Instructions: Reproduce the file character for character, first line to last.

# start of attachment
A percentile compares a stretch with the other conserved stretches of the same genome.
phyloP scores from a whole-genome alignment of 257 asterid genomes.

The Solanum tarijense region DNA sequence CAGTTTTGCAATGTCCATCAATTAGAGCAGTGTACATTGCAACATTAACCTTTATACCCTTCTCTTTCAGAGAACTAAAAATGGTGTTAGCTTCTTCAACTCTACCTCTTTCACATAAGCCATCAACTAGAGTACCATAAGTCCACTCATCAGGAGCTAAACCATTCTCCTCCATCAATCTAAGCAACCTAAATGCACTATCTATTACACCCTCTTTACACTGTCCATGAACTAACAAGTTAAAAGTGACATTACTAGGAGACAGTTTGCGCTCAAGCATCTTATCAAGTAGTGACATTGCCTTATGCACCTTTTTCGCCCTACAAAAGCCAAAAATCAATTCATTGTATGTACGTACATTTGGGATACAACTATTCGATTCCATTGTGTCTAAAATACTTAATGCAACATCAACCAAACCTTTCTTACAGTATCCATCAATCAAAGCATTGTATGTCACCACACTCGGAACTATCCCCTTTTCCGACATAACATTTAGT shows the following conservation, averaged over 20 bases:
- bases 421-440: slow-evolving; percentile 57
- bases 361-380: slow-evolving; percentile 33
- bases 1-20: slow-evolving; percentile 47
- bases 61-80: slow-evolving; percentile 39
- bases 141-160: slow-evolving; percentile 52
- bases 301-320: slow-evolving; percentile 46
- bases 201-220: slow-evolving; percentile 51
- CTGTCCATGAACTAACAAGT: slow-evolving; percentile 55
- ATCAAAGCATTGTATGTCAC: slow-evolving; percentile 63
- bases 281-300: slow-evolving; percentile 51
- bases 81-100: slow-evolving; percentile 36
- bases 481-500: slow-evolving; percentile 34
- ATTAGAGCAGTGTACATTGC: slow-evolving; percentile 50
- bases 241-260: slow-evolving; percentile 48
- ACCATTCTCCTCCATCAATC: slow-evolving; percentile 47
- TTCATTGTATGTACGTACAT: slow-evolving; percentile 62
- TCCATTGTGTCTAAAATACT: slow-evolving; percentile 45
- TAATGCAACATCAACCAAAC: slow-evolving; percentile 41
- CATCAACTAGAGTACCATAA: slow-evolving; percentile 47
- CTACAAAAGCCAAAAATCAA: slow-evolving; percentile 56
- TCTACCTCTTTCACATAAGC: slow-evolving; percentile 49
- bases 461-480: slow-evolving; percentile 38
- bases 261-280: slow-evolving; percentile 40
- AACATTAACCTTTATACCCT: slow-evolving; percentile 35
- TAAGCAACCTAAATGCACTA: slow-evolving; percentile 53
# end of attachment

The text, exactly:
A percentile compares a stretch with the other conserved stretches of the same genome.
phyloP scores from a whole-genome alignment of 257 asterid genomes.

The Solanum tarijense region DNA sequence CAGTTTTGCAATGTCCATCAATTAGAGCAGTGTACATTGCAACATTAACCTTTATACCCTTCTCTTTCAGAGAACTAAAAATGGTGTTAGCTTCTTCAACTCTACCTCTTTCACATAAGCCATCAACTAGAGTACCATAAGTCCACTCATCAGGAGCTAAACCATTCTCCTCCATCAATCTAAGCAACCTAAATGCACTATCTATTACACCCTCTTTACACTGTCCATGAACTAACAAGTTAAAAGTGACATTACTAGGAGACAGTTTGCGCTCAAGCATCTTATCAAGTAGTGACATTGCCTTATGCACCTTTTTCGCCCTACAAAAGCCAAAAATCAATTCATTGTATGTACGTACATTTGGGATACAACTATTCGATTCCATTGTGTCTAAAATACTTAATGCAACATCAACCAAACCTTTCTTACAGTATCCATCAATCAAAGCATTGTATGTCACCACACTCGGAACTATCCCCTTTTCCGACATAACATTTAGT shows the following conservation, averaged over 20 bases:
- bases 421-440: slow-evolving; percentile 57
- bases 361-380: slow-evolving; percentile 33
- bases 1-20: slow-evolving; percentile 47
- bases 61-80: slow-evolving; percentile 39
- bases 141-160: slow-evolving; percentile 52
- bases 301-320: slow-evolving; percentile 46
- bases 201-220: slow-evolving; percentile 51
- CTGTCCATGAACTAACAAGT: slow-evolving; percentile 55
- ATCAAAGCATTGTATGTCAC: slow-evolving; percentile 63
- bases 281-300: slow-evolving; percentile 51
- bases 81-100: slow-evolving; percentile 36
- bases 481-500: slow-evolving; percentile 34
- ATTAGAGCAGTGTACATTGC: slow-evolving; percentile 50
- bases 241-260: slow-evolving; percentile 48
- ACCATTCTCCTCCATCAATC: slow-evolving; percentile 47
- TTCATTGTATGTACGTACAT: slow-evolving; percentile 62
- TCCATTGTGTCTAAAATACT: slow-evolving; percentile 45
- TAATGCAACATCAACCAAAC: slow-evolving; percentile 41
- CATCAACTAGAGTACCATAA: slow-evolving; percentile 47
- CTACAAAAGCCAAAAATCAA: slow-evolving; percentile 56
- TCTACCTCTTTCACATAAGC: slow-evolving; percentile 49
- bases 461-480: slow-evolving; percentile 38
- bases 261-280: slow-evolving; percentile 40
- AACATTAACCTTTATACCCT: slow-evolving; percentile 35
- TAAGCAACCTAAATGCACTA: slow-evolving; percentile 53